Now, if the client is an experienced producer or other creative director I take a whole different approach.
“Can you just make everything move in 3D around the screen?” “Can you just squeeze 3 more shots into this paragraph?” “Can you just remove her from the background and replace it with this animation?”
The first thing I remind myself when presented with an outrageous list of changes is that this isn’t their first rodeo. They have produced many videos before and will go on to produce many more. What they are suggesting to you is probably coming from past experience. Maybe it’s a technique that they used with another editor, or maybe it’s something a colleague of theirs did in a piece. In any case the suggestion is coming from somewhere where it worked in the past.
One of the hardest things to deal with is to be chugging along cutting like the wind and to have the client stop you in your tracks with a idea that goes in the complete opposite direction, something that’s not even close to what you were planning to do. After many years of grudgingly shuffling down their apparently insane train of thought I started to say this to myself:
“What they are suggesting may actually make the video better.”
Like I stated earlier, they have probably been working on this project for months before you ever saw it and they have a vision, and that vision is probably not a bad one. You need to just trust that what they are asking will actually work and give it a go. Most of the time I am humbly surprised that the change does work and does make the video better. The fact that I didn’t think of it doesn’t make it a bad idea. And in the end you just need to give the client what they want.
The second idea:
It’s your job to say no.
On the other end of the spectrum it is our job to say no to clients.
Why do clients hire us in the first place? Because they can’t edit the video themselves. They hire us because we know how to edit, because we bring a level of creativity and expertise to the table that they don’t have. They trust us to bring their vision to life and to incorporate our own unique vision into the video along the way.
It’s because of this that we need to push back and say no sometimes. “I think we should change the music during this section.” “I don’t like the color of the font you chose, change it to blue.” “What happened to the part about the rollerskating grandmother?”
Does saying no negate the first idea – give the client what they want? No.
What the client ultimately wants is the best possible video for their money and if it is absolutely clear that what they are asking for will harm the video or drive it over budget or past the deadline then they are not getting what they want. From our experience we are required to take a stand and say no.
Often times it is best to indulge the client first and show them why their idea is a bad one instead of just shrugging off the idea from the get-go. Remember that in their mind the idea works, however cloudy that image may be. You can put them at ease and convince them fully that the idea doesn’t work by un-muddling that image and mocking it up on the screen for them. You have to give and take all the time during an edit and often take side trips and experiment to see whether ideas work or do not work.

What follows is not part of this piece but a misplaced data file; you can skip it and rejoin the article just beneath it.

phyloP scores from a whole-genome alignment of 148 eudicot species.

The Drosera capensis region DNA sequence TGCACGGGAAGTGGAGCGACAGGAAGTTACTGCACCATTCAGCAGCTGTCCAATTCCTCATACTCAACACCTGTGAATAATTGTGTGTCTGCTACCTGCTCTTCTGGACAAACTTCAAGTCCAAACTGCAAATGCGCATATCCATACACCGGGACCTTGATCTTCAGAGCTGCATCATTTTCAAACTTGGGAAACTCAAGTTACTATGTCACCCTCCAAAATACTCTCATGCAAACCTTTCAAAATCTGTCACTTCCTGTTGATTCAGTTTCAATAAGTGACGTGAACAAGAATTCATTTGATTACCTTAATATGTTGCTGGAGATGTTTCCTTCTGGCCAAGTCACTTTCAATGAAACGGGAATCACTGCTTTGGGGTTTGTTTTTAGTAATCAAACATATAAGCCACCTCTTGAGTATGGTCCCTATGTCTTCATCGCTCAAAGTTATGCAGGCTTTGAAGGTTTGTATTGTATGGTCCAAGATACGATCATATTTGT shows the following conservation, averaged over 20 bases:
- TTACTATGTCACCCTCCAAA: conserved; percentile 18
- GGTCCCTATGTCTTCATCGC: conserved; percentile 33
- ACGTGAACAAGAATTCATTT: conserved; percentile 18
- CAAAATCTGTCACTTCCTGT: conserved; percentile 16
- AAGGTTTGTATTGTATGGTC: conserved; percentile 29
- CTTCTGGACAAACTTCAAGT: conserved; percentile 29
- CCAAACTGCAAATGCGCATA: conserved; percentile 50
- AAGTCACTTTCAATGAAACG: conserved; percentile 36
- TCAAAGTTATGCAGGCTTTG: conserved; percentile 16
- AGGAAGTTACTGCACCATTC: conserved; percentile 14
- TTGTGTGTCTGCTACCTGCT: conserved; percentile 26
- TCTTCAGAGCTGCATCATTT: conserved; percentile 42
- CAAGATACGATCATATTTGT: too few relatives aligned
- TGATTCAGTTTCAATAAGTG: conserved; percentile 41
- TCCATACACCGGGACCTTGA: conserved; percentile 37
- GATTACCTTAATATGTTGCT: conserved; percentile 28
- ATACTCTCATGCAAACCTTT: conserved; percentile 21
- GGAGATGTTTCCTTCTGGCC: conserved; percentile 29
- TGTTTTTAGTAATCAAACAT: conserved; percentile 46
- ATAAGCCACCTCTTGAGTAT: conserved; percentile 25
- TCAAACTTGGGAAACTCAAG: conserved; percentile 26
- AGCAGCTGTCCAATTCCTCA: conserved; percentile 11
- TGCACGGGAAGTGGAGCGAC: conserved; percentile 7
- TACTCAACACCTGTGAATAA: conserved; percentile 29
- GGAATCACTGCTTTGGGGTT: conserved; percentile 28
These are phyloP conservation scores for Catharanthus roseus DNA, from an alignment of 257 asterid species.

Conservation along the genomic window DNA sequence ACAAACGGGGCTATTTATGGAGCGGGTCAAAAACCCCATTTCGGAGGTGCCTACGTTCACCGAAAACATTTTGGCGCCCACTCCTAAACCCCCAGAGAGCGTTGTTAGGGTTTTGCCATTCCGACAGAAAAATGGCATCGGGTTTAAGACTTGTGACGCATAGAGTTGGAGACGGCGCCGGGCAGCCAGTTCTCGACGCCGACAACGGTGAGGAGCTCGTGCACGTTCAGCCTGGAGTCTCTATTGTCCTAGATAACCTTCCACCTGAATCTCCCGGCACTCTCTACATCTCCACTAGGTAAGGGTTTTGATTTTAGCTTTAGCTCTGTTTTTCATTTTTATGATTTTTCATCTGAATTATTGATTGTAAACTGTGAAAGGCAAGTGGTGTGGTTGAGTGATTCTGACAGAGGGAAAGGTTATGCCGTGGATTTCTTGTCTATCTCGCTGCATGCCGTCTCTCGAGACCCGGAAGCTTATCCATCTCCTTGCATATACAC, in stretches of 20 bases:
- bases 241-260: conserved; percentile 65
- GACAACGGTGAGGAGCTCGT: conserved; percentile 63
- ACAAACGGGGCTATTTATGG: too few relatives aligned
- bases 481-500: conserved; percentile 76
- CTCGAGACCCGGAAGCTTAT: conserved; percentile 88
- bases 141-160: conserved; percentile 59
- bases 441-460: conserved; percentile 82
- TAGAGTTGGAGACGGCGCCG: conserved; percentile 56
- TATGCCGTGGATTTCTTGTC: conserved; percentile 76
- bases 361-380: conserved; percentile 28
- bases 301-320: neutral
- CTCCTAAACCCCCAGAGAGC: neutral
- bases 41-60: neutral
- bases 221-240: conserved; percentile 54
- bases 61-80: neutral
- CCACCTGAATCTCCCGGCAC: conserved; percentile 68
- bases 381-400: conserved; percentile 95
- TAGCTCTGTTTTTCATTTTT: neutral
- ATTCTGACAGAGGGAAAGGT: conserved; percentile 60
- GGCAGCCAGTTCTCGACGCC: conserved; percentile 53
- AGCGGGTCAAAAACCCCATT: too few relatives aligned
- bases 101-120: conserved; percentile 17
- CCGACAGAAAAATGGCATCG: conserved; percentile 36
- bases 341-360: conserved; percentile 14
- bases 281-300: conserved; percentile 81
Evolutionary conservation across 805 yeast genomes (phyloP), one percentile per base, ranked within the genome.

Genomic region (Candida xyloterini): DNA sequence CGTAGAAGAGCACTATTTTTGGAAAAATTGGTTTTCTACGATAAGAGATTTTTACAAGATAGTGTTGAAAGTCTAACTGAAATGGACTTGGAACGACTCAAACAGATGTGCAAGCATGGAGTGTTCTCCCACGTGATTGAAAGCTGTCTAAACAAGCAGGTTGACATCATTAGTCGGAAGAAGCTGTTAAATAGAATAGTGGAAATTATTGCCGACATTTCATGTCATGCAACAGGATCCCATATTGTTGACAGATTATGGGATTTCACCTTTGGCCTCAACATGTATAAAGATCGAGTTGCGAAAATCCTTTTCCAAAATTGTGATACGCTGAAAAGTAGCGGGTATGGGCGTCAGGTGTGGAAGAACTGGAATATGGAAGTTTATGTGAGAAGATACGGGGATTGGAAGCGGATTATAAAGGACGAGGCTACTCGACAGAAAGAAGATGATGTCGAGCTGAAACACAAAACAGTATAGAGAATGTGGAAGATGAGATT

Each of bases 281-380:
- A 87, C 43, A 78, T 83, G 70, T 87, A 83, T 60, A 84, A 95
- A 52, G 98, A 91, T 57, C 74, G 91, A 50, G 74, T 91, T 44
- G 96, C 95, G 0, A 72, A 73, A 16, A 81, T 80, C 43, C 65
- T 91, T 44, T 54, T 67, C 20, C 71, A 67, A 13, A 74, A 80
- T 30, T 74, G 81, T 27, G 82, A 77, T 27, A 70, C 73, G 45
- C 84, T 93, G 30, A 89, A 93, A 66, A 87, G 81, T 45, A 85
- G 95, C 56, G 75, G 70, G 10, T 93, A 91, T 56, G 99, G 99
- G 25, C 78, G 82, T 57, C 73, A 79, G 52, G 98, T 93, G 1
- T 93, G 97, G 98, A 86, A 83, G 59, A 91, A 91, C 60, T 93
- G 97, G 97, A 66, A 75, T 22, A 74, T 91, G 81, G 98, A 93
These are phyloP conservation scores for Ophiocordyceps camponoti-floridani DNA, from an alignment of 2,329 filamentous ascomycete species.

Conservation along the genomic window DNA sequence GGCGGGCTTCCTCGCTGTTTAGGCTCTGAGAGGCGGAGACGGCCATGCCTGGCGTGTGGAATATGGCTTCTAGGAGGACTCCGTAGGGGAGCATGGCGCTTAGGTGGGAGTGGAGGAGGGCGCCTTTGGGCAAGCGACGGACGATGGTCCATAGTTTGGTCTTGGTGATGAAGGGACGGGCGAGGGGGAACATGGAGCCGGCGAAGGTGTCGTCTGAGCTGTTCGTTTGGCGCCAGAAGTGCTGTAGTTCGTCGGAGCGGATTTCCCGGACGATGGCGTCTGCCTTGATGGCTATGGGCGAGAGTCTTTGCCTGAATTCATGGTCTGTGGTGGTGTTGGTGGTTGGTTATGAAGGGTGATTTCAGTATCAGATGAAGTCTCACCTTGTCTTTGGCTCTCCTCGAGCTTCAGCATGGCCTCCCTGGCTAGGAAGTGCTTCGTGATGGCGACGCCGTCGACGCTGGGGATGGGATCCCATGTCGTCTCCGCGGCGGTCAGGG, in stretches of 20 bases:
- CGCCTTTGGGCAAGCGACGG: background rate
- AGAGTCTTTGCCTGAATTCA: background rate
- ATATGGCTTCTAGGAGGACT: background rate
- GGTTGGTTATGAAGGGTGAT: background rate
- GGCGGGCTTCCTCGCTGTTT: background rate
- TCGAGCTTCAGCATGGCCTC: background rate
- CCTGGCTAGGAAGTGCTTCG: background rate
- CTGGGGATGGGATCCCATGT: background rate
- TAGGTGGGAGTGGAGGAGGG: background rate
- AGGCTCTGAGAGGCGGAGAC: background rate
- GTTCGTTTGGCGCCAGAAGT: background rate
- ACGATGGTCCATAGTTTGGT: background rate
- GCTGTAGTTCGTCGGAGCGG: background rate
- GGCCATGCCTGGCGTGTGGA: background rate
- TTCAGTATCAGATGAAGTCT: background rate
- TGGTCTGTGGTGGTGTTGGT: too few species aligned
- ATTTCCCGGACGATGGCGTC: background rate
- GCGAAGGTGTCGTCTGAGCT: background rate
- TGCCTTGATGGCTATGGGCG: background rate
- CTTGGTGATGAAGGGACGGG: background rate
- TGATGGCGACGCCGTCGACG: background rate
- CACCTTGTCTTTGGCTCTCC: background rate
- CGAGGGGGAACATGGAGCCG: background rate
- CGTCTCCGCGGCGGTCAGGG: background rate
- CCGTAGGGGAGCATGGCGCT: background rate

I heard a great quote some time ago: “Never say no to a client, just charge them more.”
For a long time I thought that quote was a good way to handle difficult demands by clients. But in hindsight I have found that throwing the budget or deadline back at the client to force them into submission is almost never the best way to handle things.
“Ok, Mr. Client, I can make those changes but what you just asked me to do will take 2 more days of work.”
Saying that almost always produces a scowl on the clients face. They hired you to get the job done for the budget you agreed to and by the deadline you set. Turning around and declaring that their ideas will blow the budget and deadline does not foster creative problem solving or encourage further communication. Instead, it builds a wall.
If in reality what they just asked you to do in the 11th hour will require 18 additional hours of work it is far better to suggest alternatives that don’t blow the budget or deadline (or at least don’t blow it as much).
In extreme situations like this, both sides are going to have to compromise. They are going to have to settle for something less then what they really want and you are going to have to put something together that is less then ideal as well. It may mean using Livetype over After Effects or stock images over custom. Whatever the case, providing a compromise is always better then throwing the budget back in their face.
The SuiteTake Take:
If you take the time to listen and consider every idea your clients come to you with, and if necessary even test the idea out a little, you’ll quickly build a trusting relationship where your client values your input and response and respects you when you say no. Keep an open mind and remind yourself that your vision for the video is not the only one, and at times you’ll be surprised at how many ideas actually do make the video better. The trust between you and your client is a two way street. You need to first trust in their vision and experience, and in return they will trust in yours.